Fun fact: I’m not named after a tree. Nor am I named after a popular large SUV. I, like a great many other folks, am named after a person far cooler than I will ever be. Sequoyah was a Cherokee silversmith who lived from 1770 to 1843 who accomplished something pretty unreasonably awesome. He created, from scratch, the Cherokee written language. Prior to Sequoyah’s work, the Cherokee language was completely oral. Yet the Cherokee were far from a primitive people. They had towns, economies and infrastructure, but no way of recording their language. This crazy dude took it upon himself to parse out all the different sounds of the Cherokee language and create corresponding symbols. His work on the Cherokee syllabary started in 1809, and in 1825 it was officially adopted by the Cherokee Nation. Soon after, the Cherokee had a higher literacy rate than their European-American neighbors, and it is estimated that Sequoyah’s syllabary led to the creation of 65 other written languages world-wide.
So, when I saw the Daily Mail had written:
In a rare discovery in Alabama, scientists have stumbled upon a set of cave inscriptions that are thought to be written in the ancient Cherokee language.
I had myself a good old chuckle. That’s like calling Frankenstein (published in 1818) a story written in “ancient English”—although that might be more accurate considering Sequoyah hadn’t even finished inventing the Cherokee written language when Frankenstein was published.
But that’s neither here, nor there. What’s important is that researchers have found a cave in Alabama with Cherokee writing carved into the stone, dating to 1828. With the help of Cherokee scholars they’ve been able to translate the writing, revealing for the first time some of the spiritual and cultural practices of the not-so-ancient Cherokee.
Known as Manitou Cave (a name which does not come from the Cherokee), the cave is in the area formerly known as Willstown, Alabama, the very town where Sequoyah invented the Cherokee syllabary. The caves around this area had long been used for spiritual practices by the Cherokee, but until now the nature of those practices were unknown. Even more interesting, some of the writing was likely put there by Sequoyah’s son Richard. One of Sequoyah’s names when dealing with white Americans was George Guess, and some of the writing on Manitou cave is signed by a Richard Guess. For obvious reasons, researchers believe that this was Sequoyah’s son.
According to the paper published in the journal Antiquity, the writing is a commemoration of a game of stickball, a Cherokee sport similar to Lacrosse. Stickball has a great deal of cultural and spiritual significance to the Cherokee. Games are part of multi-day ceremonies and festivals, of which the game itself is but the publicly observable part, symbolizing the spiritual renewal of the individual and the community.
Prior to the game, however, the players are brought into seclusion by elders and have to undergo a process of purification and sanctification, involving meditation, prayer, communing with ancestral spirits, and ceremonial bathing in the sacred waters found in the caves like the Manitou caves.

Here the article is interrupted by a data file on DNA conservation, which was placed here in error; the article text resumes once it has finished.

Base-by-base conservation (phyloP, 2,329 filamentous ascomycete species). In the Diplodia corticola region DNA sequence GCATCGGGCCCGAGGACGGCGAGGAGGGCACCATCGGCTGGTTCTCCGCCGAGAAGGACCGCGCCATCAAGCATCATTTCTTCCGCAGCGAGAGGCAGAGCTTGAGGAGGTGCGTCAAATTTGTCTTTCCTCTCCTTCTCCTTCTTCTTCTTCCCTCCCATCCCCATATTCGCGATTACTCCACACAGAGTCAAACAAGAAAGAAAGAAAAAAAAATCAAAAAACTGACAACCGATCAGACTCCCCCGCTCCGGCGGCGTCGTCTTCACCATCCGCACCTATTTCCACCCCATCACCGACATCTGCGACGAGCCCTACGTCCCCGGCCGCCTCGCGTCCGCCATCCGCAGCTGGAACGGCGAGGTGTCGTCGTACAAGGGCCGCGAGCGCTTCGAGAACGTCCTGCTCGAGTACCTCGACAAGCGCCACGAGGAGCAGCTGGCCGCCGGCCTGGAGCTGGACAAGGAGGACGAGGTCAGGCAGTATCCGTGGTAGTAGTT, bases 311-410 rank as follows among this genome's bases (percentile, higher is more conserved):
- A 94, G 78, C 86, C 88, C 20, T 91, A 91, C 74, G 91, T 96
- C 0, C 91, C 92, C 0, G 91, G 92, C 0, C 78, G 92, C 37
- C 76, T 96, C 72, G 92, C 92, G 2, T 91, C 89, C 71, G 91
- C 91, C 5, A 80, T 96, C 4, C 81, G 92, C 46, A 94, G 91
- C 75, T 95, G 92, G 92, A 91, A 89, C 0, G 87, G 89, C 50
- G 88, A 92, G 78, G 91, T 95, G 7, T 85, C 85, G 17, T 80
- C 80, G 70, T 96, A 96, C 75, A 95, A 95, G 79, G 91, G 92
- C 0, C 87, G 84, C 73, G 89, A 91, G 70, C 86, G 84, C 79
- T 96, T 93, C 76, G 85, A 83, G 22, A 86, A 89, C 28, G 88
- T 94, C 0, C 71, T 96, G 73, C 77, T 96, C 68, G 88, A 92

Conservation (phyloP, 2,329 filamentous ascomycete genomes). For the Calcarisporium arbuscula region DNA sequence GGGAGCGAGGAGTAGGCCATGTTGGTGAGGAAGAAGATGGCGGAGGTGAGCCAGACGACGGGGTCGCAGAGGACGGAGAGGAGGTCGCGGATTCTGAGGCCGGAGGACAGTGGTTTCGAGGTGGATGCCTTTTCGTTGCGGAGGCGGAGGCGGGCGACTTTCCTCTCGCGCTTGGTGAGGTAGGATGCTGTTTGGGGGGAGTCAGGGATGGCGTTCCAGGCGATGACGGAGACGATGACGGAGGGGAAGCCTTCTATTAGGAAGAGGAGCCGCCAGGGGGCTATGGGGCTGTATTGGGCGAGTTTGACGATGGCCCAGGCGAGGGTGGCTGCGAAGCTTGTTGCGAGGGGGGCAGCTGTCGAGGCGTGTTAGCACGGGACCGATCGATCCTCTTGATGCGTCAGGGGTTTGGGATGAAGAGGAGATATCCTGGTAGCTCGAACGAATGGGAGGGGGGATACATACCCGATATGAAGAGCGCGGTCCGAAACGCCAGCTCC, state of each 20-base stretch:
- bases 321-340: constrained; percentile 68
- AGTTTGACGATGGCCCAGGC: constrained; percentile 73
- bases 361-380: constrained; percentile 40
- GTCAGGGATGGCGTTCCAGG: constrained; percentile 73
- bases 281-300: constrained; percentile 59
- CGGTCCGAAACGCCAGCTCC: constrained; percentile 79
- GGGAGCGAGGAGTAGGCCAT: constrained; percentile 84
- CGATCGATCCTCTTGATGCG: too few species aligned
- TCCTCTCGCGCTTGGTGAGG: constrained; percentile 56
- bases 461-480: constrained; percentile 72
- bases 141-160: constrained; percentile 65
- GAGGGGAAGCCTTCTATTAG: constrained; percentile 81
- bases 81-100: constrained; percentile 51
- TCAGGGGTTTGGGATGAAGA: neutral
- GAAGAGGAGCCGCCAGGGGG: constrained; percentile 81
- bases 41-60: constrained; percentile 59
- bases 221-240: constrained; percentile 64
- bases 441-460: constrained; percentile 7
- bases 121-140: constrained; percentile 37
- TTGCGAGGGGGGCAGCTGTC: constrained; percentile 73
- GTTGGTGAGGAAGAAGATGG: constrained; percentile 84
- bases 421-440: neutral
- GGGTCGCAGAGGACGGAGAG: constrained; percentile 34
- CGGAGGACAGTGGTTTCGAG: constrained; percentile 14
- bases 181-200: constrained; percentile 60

It’s this process of spiritual preparation that the writings on Manitou cave commemorate. Part of the spiritual preparation was communing with and invoking the spirits of ancestors. Some of the writing found includes statements like “I am your grandson,” likely a direct message to the spirit of an ancestor. Interestingly, some of these more esoteric or religiously significant inscriptions were written to the “Old Ones,” and inscribed backwards on the stone, as if meant to be read by someone looking out from the walls of the cave.
Curiously, these writings to the “Old Ones” were written high on the ceiling of the cave, far out of the reach of a person. The researchers suggest that scaffolding or ladders might have been used, but note that there was no archaeological evidence of anything of the sort. They quote a modern Cherokee named Tom Belt’s cryptic comment on the matter:
A long time ago people could do things that people today cannot. These people would have been extremely powerful and able to perform seemingly impossible feats such as flying. That we can’t get up there doesn’t mean that they couldn’t.
At the end of the day, the significance of these writings are far more than a simple game of stickball. These are writings from some of the first writers of one of the most modern written languages, during the build up to the all-but-complete annihilation of their society and way of life. Only a few short years after this game of stickball, the Cherokee were forcibly marched away from their ancestral home in one of the most unequivocally wretched and barbaric acts ever perpetrated on another group of humans: the Trail of Tears. These writings stand as a snapshot of a culture that America’s manifest destiny did everything in its power to put down, and it should be remembered that it almost succeeded—but not quite. The Cherokee and the other indigenous tribes of America are not an ancient disappeared culture, but one that lives, against all odds, to this day.
The other significance, of course, is that maybe I won’t get asked if I’m named after an SUV anymore. But that’s just wishful thinking.